BREED PROFILE:
Getting to Know the Turkish Van

By Dusty Rainbolt
from The Cat Fanciers' Association Complete Cat Book

The dilemma occurs in many families. One parent wants a cat; the kids want a Labrador Retriever. It sounds like a hopeless deadlock, doesn't it? It is not if you consider adding a Turkish Van to the family.

A Turkish Van offers the best of both worlds. In addition to the traits that endear people to cats, Vans also have traits that are almost exclusively associated with some hunting dogs; they are loyal companions, love a good game of fetch and, under the right circumstances, enjoy a cool dip in the pool. They do not, however, retrieve ducks.

The Turkish Van is a natural breed that originated centuries ago around the Lake Van area in what is now part of Turkey. Along with its legendary love of water, Turkish Vans are known for their full brush-like tail, exquisitely soft cashmere fur, strong muscular body and high level of intelligence. And, of course, what the public knows best about the breed is its distinctive van pattern.

It is thought that the van pattern originated centuries ago with the Turkish Van, and it is now found in a variety of pedigreed as well as mixed breed cats. A van-patterned cat is an all-white cat with colored markings restricted primarily to the head and tail. The van pattern is due to the degree of expression of the piebald gene. This gene is responsible for the appearance of white on cats in many patterns, such as the tuxedo, bicolor, and harlequin patterns. The different degree of expression of the piebald gene ranges on a scale of one to ten; a tuxedo pattern cat is a two, a bicolor is a 5 and an all white cat is a 10. So a Van patterned cat with color on the head and tail is in the eight to nine range.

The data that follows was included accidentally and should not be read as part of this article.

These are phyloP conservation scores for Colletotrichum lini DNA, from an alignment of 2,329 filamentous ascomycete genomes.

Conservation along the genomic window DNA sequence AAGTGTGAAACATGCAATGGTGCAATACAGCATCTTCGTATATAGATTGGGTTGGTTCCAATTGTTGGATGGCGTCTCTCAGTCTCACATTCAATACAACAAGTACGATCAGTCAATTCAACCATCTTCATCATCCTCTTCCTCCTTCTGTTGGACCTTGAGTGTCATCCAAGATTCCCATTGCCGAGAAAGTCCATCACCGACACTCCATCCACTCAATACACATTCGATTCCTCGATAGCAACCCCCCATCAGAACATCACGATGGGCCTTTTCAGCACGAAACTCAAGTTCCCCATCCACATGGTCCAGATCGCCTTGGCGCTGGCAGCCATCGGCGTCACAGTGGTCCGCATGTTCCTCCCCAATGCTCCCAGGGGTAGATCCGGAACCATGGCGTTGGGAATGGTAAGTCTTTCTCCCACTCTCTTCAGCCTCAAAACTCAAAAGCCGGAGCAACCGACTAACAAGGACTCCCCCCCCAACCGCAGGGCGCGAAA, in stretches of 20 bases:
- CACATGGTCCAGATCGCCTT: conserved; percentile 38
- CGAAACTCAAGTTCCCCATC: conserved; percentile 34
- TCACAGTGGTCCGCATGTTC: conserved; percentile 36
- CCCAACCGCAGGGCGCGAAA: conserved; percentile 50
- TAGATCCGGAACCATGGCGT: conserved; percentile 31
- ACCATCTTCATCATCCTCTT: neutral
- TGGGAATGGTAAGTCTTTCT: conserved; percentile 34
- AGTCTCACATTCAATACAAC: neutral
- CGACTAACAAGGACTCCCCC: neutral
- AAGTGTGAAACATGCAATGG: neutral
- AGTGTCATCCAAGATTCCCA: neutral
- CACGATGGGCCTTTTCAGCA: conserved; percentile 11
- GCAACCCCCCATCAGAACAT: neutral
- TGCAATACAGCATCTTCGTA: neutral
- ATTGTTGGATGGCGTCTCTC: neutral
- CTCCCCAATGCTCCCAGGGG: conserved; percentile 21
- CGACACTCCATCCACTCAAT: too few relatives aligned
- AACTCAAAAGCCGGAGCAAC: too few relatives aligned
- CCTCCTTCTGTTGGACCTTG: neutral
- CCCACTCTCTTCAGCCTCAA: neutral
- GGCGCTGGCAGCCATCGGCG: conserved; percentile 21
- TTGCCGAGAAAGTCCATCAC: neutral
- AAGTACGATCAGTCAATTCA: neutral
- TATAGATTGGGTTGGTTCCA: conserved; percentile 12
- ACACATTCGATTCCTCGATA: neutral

The pedigreed Turkish Van is a chalk-white, semi-longhaired cat with the color of their van pattern occurring in red, black, brown tabby, patched tabby, or with the dilute versions (e.g., blue, cream) of those colors. A white blaze from the nose to past the ears is most desirable, creating two matched head markings. Very expressive peach-pit shaped eyes, which come in amber, glacial blue, or one blue and one amber (also known as 'odd eyed'), complete the Van's ensemble.

Some Van cats possess a colored marking on their shoulder called the "Mark" or "Thumbprint of Allah" in its homeland. It is considered a sign that the cat has been blessed.

The tail has become one of the Turkish Van's most distinguished trademarks. Some people say it resembles the tail of a fox. Although Van kittens' tails are almost pencil-like, the mature cat has a tail that remains full and plush year-round. Not only is the tail beautiful, but it is also expressive. Like the Van itself, the tail is frequently in action. Although Vans will thrash their tails about when angry or agitated, their tails often flick and sway even when they are completely relaxed and happy.

The Van's fur is also distinctive in that it has no woolly undercoat. The fur feels like cashmere, almost rabbit-like in softness. In the wild, this unique coat repels water during their renowned swims in the shallow waters around Lake Van (Turkey) or, in the case of domesticated cats, in swimming pools or ponds. Turkish Vans are one of the easiest longhaired cats to care for. Most of them have a wash-and-wear, non-matting coat requiring no special shampoos and no blow-drying. Their fur is generally thicker and longer in the winter and shorter in the summer as a result of climatic extremes in their native land. But even cats that live indoors are affected by changes in the seasons that influence the thickness and length of their coats.